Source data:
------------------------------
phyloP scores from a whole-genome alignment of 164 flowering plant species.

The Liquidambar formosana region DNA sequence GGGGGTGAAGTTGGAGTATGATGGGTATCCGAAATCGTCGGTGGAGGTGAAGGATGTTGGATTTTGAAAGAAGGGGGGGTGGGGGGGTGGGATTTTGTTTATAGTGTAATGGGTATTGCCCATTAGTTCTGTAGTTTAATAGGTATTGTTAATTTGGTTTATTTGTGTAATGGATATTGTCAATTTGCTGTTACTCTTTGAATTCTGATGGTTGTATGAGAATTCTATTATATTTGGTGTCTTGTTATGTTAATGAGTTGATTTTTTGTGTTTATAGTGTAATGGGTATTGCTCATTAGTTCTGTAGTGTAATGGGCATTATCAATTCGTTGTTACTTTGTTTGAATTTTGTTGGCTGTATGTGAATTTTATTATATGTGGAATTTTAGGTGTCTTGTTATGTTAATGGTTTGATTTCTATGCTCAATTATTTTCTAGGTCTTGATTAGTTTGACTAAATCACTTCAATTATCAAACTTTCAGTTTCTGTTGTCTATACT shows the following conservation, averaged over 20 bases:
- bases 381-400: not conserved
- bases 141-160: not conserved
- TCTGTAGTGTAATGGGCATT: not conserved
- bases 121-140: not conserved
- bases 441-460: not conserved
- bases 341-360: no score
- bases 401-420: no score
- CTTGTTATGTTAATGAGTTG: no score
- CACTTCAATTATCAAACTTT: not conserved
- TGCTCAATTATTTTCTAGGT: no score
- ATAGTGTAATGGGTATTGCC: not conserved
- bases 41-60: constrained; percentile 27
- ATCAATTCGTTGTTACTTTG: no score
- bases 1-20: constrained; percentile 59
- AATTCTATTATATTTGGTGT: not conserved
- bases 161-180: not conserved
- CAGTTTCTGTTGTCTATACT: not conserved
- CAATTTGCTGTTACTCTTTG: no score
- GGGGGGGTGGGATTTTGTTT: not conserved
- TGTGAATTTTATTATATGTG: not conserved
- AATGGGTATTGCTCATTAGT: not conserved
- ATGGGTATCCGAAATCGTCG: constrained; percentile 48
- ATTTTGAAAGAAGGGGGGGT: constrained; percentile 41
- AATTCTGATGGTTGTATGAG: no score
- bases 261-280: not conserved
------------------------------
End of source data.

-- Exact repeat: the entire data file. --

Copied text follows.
phyloP scores from a whole-genome alignment of 164 flowering plant species.

The Liquidambar formosana region DNA sequence GGGGGTGAAGTTGGAGTATGATGGGTATCCGAAATCGTCGGTGGAGGTGAAGGATGTTGGATTTTGAAAGAAGGGGGGGTGGGGGGGTGGGATTTTGTTTATAGTGTAATGGGTATTGCCCATTAGTTCTGTAGTTTAATAGGTATTGTTAATTTGGTTTATTTGTGTAATGGATATTGTCAATTTGCTGTTACTCTTTGAATTCTGATGGTTGTATGAGAATTCTATTATATTTGGTGTCTTGTTATGTTAATGAGTTGATTTTTTGTGTTTATAGTGTAATGGGTATTGCTCATTAGTTCTGTAGTGTAATGGGCATTATCAATTCGTTGTTACTTTGTTTGAATTTTGTTGGCTGTATGTGAATTTTATTATATGTGGAATTTTAGGTGTCTTGTTATGTTAATGGTTTGATTTCTATGCTCAATTATTTTCTAGGTCTTGATTAGTTTGACTAAATCACTTCAATTATCAAACTTTCAGTTTCTGTTGTCTATACT shows the following conservation, averaged over 20 bases:
- bases 381-400: not conserved
- bases 141-160: not conserved
- TCTGTAGTGTAATGGGCATT: not conserved
- bases 121-140: not conserved
- bases 441-460: not conserved
- bases 341-360: no score
- bases 401-420: no score
- CTTGTTATGTTAATGAGTTG: no score
- CACTTCAATTATCAAACTTT: not conserved
- TGCTCAATTATTTTCTAGGT: no score
- ATAGTGTAATGGGTATTGCC: not conserved
- bases 41-60: constrained; percentile 27
- ATCAATTCGTTGTTACTTTG: no score
- bases 1-20: constrained; percentile 59
- AATTCTATTATATTTGGTGT: not conserved
- bases 161-180: not conserved
- CAGTTTCTGTTGTCTATACT: not conserved
- CAATTTGCTGTTACTCTTTG: no score
- GGGGGGGTGGGATTTTGTTT: not conserved
- TGTGAATTTTATTATATGTG: not conserved
- AATGGGTATTGCTCATTAGT: not conserved
- ATGGGTATCCGAAATCGTCG: constrained; percentile 48
- ATTTTGAAAGAAGGGGGGGT: constrained; percentile 41
- AATTCTGATGGTTGTATGAG: no score
- bases 261-280: not conserved